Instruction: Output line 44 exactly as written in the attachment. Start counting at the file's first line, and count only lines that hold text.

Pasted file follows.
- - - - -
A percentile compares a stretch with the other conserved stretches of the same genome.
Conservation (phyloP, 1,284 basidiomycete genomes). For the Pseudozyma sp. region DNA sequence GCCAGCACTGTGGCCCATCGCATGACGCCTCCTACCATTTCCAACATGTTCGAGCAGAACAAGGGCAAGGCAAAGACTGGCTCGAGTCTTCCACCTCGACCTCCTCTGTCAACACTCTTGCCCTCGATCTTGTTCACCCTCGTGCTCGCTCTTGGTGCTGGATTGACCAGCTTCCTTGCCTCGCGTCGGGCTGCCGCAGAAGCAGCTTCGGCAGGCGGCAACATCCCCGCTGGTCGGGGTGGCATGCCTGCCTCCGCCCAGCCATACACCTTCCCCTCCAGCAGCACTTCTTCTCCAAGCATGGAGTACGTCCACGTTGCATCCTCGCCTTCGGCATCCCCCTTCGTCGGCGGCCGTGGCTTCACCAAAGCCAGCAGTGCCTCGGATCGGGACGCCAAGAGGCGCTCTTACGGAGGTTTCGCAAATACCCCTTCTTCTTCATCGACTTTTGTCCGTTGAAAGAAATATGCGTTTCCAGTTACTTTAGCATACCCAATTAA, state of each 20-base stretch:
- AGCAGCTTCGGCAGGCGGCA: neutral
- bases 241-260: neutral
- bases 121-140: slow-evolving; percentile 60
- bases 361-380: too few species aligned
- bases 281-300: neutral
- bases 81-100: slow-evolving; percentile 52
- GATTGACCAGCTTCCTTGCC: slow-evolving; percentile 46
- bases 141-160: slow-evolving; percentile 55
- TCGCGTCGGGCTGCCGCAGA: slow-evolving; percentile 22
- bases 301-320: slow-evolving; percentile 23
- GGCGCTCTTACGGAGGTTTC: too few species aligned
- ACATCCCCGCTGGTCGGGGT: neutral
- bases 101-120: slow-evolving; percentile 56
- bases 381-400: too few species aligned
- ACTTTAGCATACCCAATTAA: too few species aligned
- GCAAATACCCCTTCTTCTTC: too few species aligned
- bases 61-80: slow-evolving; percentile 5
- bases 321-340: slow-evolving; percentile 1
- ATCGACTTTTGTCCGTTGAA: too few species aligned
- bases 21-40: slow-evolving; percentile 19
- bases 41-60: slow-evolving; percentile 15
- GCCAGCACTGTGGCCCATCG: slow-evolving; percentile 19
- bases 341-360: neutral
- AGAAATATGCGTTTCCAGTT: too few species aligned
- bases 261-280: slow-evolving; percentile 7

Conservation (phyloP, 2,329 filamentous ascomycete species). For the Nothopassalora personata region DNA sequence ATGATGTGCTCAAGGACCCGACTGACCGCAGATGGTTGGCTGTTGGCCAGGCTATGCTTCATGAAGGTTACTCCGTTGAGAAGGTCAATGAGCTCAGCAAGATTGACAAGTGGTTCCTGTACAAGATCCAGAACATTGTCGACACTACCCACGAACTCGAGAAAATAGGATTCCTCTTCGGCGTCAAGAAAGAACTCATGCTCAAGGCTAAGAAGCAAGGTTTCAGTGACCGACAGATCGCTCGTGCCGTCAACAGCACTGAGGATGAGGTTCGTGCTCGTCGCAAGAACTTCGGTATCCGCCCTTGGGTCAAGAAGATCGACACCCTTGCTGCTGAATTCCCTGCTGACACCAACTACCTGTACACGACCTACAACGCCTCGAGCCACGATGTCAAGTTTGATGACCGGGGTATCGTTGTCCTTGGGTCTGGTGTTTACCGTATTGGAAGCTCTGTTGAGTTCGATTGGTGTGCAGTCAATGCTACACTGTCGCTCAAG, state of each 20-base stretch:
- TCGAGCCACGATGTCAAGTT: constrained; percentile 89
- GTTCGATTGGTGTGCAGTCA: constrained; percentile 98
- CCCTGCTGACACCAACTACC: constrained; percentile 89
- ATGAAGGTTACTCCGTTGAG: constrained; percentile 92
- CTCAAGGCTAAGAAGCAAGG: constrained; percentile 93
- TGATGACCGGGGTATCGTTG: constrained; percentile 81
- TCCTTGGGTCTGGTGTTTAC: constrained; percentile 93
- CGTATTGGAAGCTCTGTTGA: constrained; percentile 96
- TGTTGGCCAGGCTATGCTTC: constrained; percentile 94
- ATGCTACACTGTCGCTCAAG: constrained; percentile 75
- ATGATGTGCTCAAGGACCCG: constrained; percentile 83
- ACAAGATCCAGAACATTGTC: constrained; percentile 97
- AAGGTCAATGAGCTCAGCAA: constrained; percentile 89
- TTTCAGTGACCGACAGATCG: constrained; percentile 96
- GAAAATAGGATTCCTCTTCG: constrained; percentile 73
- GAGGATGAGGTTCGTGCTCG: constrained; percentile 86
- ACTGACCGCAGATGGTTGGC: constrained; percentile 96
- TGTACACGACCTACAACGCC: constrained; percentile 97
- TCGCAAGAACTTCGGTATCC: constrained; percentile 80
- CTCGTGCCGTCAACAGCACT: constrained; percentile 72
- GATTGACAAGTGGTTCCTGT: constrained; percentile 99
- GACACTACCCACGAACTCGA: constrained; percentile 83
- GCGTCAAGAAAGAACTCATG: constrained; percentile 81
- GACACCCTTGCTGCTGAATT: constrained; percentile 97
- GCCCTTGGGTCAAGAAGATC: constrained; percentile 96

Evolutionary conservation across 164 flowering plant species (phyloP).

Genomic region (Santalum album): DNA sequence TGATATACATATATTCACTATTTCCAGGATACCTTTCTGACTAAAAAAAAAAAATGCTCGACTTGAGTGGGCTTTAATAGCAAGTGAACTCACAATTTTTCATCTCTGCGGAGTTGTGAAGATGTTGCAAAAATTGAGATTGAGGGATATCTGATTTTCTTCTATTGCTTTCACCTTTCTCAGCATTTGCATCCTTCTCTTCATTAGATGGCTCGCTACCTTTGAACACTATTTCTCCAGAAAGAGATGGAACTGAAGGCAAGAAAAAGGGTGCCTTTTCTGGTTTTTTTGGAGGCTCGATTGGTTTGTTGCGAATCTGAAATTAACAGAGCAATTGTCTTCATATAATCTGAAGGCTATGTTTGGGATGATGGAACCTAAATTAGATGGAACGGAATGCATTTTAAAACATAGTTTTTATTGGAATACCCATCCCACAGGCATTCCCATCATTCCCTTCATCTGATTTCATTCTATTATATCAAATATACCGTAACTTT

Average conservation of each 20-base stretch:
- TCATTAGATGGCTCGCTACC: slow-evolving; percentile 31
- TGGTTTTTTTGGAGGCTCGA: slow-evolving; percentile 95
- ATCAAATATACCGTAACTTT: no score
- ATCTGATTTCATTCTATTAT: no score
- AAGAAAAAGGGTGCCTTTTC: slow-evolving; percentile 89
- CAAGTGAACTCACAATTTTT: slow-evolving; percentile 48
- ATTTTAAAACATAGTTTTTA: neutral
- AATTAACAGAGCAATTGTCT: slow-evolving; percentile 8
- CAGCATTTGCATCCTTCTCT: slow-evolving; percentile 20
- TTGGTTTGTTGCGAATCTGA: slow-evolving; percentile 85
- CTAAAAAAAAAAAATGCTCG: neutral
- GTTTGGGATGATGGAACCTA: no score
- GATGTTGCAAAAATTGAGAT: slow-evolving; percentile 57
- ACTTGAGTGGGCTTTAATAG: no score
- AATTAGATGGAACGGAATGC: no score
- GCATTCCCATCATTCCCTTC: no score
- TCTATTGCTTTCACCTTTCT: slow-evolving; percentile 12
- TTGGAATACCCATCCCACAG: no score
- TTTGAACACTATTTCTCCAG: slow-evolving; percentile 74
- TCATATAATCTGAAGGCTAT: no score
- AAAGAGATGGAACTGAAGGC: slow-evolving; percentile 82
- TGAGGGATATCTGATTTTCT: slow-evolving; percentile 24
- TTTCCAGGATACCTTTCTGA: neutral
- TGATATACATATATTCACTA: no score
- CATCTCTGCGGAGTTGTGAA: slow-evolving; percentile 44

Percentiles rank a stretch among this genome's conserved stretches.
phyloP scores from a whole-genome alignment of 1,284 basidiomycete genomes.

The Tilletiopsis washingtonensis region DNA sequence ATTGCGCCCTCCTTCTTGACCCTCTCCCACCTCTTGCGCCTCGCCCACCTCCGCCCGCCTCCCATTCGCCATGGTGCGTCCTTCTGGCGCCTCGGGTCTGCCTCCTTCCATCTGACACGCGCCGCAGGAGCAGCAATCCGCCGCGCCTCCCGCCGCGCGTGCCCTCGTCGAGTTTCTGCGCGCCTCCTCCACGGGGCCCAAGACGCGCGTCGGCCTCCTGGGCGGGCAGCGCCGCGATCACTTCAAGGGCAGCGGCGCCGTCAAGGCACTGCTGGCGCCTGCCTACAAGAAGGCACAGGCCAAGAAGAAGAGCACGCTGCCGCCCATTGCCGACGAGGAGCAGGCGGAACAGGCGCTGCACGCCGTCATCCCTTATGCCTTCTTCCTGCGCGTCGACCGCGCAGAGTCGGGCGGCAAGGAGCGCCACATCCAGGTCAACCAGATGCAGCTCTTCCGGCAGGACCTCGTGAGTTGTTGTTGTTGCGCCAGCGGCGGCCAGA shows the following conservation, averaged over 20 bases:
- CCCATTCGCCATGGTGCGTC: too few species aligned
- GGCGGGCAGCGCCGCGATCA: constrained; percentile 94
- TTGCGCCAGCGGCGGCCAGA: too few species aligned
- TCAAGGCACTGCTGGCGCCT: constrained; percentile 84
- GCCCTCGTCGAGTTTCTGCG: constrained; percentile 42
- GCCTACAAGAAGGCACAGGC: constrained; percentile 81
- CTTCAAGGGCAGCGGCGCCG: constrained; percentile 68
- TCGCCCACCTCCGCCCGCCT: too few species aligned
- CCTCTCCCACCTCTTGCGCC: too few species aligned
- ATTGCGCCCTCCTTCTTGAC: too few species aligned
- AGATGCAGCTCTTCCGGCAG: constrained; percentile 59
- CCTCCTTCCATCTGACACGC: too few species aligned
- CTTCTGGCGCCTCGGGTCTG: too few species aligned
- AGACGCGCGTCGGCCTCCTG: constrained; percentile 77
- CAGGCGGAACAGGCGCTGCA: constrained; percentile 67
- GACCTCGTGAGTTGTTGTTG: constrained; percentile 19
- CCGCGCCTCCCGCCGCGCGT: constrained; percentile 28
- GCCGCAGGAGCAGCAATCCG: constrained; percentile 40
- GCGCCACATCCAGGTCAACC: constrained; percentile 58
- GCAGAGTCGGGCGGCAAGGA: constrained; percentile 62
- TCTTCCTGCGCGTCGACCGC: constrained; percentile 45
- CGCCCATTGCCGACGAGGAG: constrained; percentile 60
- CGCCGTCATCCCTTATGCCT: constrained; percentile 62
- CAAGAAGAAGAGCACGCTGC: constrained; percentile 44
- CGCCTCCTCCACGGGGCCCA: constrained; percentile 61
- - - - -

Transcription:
- GAGGATGAGGTTCGTGCTCG: constrained; percentile 86